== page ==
• vavutsikarios - Tuesday, April 19, 2011 - link

    I guess it's not really multithreaded, and even if it is, it definitely won't use more than 2 cores. Afterall, it's a 2005 game. But this is besides the point. The game is CPU limited because of its nature. It is not a design flaw or anything. To clarify: the CPU is the limiting factor not from a performance POV but from a gaming experience POV. After you do whatever you have to do you click the "end turn" button. Then you have to wait for the AI to make their move. This takes awhile. It was minutes, worst case, on the PC I had when I first played the game, it may be less than a minute on the 3GHz quadcore I use now. Still, in order to have smooth gameplay, I need this to become 100x faster. Reply
  • SlyNine1 - Wednesday, April 20, 2011 - link

    Thats like saying ChessMaster is CPU limited. Or saying Every game out there is HDD/SDD limited. Yes you will have to wait for complexe operations, but it doesn't interfer with gameplay. Because of that its hard pressed to say its CPU limited, as It doesn't limit gameplay. Reply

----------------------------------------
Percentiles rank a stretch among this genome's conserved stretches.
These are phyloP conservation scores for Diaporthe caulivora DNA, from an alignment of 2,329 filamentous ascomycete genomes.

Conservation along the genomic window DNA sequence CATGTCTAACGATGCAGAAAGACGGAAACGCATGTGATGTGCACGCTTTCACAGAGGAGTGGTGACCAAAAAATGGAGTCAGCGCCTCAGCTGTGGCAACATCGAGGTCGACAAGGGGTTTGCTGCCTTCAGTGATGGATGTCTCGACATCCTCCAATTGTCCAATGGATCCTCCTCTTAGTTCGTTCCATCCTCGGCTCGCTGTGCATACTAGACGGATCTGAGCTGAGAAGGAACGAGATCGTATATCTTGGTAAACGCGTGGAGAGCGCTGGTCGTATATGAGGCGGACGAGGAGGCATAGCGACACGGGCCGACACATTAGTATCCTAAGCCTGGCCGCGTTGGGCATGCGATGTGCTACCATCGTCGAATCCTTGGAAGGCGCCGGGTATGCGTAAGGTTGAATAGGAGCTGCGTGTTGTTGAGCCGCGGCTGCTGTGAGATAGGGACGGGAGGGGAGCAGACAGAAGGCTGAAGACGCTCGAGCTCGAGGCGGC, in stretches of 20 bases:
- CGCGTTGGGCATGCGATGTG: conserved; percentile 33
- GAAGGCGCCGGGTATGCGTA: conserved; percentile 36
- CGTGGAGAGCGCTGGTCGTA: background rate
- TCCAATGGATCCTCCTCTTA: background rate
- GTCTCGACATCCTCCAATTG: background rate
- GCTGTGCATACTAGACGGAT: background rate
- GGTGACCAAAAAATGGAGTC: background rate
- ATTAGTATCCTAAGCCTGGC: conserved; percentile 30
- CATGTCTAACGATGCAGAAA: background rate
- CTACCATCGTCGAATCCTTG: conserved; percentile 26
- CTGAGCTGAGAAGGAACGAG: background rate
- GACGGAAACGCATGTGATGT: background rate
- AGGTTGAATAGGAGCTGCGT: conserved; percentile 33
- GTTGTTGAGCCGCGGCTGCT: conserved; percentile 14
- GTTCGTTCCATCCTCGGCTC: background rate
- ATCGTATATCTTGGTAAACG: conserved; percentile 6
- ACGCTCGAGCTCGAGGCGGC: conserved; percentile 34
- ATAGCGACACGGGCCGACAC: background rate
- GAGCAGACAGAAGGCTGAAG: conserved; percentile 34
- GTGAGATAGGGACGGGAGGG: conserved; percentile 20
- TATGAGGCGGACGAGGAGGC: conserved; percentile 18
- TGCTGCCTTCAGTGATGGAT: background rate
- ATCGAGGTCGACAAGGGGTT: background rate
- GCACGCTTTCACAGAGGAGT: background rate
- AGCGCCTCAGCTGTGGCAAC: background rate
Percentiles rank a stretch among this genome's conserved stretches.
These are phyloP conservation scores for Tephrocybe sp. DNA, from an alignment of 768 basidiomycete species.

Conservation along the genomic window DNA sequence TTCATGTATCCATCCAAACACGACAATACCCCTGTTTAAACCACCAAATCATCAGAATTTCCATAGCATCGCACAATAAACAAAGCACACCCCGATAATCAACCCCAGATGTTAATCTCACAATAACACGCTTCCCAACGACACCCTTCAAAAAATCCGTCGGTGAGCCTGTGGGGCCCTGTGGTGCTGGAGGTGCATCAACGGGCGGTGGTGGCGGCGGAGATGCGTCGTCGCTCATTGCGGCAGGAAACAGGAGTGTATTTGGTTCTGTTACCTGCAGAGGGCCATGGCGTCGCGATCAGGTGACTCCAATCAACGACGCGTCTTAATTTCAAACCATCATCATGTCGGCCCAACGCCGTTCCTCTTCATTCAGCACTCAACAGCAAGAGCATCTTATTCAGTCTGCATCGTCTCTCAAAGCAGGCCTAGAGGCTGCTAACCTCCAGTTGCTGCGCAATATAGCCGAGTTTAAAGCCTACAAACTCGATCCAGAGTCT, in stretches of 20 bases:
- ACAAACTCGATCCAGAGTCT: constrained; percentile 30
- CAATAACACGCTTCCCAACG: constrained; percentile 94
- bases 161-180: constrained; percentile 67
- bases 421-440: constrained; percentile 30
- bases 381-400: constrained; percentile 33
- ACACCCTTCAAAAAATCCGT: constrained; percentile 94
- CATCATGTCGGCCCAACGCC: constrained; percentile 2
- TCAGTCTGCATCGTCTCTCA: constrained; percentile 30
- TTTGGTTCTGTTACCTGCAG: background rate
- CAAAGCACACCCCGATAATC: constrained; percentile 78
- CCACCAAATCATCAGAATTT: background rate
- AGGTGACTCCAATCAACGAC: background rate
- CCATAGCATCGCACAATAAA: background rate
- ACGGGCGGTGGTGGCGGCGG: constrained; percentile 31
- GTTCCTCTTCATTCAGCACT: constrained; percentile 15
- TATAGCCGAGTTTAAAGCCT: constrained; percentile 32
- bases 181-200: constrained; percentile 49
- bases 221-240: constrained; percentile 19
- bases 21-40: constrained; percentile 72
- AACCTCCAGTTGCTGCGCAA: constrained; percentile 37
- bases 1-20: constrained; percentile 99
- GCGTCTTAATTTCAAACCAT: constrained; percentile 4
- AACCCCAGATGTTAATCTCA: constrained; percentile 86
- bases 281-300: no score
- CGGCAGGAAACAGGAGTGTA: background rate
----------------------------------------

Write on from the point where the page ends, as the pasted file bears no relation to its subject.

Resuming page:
• vavutsikarios - Wednesday, April 20, 2011 - link

    I understand what you re saying. The CPU speed, at these levels of CPU performance, doesnt interfere with the functions of the game, that is true. But it does affect the gaming experience. Imagine having to wait a couple of hours for the AI. Wouldnt that be really frustrating? More than that, wouldnt it render the game unplayable? The way you define gameplay, having to wait any amount of time doesnt matter. So, I guess, it is a matter of semantics, of definition of what gameplay is.
    In the broader sense, which, IMHO, is what matters, things like that are important. They directly affect the pleasures we make for ourselves in the precious little time we have. So, yes, obviously, Every Game out there is HDD Limited! -nice line that one :)

    Btw: Chessmaster is not CPU limited, although it should be. It is not though, because having to wait for your opponent to move is part of the normal chess experience. Truth is, chessmaster moves way too fast sometimes, and sometimes it thinks a lot when what it has to do is obvious, but still.
  • AstroGuardian - Thursday, April 21, 2011 - link

    +1 Reply
  • fic2 - Tuesday, April 19, 2011 - link

    CPU limited on an i7-2600k Sandy Bridge? Or CPU limited on the cpu you bought 6 years ago to play Heroes 5? Reply
  • vavutsikarios - Tuesday, April 19, 2011 - link

    See my reply to Targon above. An i7-2600 Sandy would probably be a nice improvement over my phenom2, but still a long way from not being the limiting factor. Reply